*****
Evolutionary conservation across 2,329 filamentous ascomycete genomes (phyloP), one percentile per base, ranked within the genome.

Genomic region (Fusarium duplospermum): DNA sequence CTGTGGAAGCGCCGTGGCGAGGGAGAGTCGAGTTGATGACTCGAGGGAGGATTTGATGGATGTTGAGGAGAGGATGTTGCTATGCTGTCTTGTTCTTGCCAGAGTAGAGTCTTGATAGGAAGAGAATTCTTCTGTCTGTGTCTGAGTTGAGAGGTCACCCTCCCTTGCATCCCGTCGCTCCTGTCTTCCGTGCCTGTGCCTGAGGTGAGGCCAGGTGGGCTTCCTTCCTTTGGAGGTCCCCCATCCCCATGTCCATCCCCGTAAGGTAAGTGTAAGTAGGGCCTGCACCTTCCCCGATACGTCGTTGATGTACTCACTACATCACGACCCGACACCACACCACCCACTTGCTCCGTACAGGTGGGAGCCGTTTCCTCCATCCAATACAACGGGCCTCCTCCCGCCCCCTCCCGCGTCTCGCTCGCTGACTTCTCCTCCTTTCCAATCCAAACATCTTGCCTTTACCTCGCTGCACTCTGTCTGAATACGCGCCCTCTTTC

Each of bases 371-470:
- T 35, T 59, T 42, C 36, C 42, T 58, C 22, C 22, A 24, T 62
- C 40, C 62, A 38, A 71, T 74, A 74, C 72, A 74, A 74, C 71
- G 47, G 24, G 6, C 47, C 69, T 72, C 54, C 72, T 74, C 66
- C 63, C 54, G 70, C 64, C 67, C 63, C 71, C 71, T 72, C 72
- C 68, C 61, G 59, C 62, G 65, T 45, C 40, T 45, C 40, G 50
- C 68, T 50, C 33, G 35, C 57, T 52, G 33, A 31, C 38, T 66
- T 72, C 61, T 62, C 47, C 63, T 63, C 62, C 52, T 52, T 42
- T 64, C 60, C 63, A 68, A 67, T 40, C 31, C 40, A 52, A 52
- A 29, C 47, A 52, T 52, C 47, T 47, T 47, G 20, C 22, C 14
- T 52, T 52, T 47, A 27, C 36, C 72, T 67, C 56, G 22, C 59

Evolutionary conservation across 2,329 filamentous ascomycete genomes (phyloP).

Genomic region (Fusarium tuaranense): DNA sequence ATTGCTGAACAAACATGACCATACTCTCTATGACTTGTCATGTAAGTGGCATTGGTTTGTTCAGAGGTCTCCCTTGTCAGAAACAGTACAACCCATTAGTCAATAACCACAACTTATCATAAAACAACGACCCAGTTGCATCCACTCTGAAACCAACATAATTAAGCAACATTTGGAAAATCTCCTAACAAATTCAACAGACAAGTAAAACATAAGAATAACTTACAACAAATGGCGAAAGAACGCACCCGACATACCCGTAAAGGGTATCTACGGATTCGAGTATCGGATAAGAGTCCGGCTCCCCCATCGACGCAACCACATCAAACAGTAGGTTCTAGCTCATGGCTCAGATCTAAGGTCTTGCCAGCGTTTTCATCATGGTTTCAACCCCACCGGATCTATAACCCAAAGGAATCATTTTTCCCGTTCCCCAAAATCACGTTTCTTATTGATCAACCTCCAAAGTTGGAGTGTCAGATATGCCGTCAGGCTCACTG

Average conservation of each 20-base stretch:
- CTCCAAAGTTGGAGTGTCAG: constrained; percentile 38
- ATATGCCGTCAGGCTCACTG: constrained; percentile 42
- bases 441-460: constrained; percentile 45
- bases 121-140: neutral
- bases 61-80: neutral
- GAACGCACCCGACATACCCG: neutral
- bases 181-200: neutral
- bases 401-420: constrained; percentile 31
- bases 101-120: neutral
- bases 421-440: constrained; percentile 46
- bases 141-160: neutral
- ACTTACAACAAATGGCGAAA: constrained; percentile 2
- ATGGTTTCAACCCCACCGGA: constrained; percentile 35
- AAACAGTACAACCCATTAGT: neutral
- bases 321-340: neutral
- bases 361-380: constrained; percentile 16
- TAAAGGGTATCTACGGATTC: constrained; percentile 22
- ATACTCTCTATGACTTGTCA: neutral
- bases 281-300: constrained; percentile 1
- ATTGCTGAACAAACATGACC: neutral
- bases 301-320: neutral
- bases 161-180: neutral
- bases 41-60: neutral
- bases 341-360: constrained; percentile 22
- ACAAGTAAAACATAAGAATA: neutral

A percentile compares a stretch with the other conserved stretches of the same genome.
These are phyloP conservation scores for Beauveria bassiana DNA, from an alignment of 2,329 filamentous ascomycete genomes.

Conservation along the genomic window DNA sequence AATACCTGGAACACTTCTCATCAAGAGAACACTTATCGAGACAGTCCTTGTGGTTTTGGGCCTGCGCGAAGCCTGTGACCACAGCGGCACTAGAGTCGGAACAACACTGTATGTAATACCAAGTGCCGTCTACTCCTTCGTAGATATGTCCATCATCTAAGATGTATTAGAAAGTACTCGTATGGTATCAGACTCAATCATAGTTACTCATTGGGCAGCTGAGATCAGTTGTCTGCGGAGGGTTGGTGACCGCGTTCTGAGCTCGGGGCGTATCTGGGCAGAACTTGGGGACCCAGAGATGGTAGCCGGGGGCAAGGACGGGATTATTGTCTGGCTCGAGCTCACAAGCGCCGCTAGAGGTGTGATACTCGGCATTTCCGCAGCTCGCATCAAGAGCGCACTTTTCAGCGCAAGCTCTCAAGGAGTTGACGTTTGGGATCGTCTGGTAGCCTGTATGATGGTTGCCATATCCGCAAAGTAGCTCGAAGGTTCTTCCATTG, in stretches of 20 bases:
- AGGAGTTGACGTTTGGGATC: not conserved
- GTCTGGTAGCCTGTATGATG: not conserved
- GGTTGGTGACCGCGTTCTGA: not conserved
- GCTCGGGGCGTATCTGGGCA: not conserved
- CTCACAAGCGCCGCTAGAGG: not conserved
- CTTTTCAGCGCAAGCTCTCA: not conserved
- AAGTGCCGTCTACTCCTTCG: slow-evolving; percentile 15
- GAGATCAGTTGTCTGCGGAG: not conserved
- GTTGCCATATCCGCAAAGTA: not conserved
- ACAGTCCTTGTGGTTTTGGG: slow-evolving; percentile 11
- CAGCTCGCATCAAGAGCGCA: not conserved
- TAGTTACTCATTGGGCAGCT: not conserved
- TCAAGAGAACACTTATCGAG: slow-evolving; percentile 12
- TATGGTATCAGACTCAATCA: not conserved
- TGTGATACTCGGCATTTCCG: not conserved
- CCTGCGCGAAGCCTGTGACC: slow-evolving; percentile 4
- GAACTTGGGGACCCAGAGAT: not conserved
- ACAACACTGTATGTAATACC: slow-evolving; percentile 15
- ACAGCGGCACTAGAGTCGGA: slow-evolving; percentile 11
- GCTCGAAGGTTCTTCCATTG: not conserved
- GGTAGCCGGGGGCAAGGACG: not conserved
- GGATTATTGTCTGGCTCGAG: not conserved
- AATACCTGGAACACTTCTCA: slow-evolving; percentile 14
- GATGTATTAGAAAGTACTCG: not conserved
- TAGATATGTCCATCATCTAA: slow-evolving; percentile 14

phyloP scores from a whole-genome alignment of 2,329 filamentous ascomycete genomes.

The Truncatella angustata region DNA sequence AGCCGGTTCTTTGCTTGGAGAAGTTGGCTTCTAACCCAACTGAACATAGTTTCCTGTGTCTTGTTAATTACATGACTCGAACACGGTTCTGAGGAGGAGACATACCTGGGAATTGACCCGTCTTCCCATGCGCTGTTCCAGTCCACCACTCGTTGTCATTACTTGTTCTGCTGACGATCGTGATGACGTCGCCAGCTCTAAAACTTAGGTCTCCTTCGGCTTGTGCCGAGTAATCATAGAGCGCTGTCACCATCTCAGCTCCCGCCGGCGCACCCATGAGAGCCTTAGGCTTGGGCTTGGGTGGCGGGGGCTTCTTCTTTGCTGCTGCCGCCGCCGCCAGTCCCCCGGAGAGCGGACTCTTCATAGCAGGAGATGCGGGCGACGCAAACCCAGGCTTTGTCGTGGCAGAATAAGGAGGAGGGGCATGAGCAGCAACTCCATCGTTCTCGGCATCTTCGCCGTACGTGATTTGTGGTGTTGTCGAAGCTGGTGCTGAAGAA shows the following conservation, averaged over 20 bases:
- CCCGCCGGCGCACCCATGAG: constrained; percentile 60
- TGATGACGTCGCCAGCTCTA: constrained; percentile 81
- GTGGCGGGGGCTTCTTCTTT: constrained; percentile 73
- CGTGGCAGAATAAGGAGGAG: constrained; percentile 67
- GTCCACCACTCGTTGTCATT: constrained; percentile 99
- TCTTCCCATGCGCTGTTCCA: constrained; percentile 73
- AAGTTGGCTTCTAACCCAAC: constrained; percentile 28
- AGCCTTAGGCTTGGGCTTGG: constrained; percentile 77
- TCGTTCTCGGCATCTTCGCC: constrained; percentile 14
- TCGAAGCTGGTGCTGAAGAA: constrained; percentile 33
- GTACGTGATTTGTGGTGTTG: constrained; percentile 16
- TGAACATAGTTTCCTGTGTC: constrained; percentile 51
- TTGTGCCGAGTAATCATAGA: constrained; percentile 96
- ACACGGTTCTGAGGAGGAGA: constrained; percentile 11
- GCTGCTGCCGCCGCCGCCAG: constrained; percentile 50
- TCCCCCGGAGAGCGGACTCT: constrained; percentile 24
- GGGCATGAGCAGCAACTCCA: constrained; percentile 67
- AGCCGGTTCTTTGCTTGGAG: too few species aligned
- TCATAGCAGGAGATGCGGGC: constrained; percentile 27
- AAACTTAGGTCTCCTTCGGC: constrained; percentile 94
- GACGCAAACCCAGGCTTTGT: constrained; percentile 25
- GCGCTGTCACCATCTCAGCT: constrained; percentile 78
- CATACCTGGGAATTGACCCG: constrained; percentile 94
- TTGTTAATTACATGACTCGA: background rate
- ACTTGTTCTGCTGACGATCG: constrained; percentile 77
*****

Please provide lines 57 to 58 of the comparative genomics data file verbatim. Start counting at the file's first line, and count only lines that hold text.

- TCAAGAGAACACTTATCGAG: slow-evolving; percentile 12
- TATGGTATCAGACTCAATCA: not conserved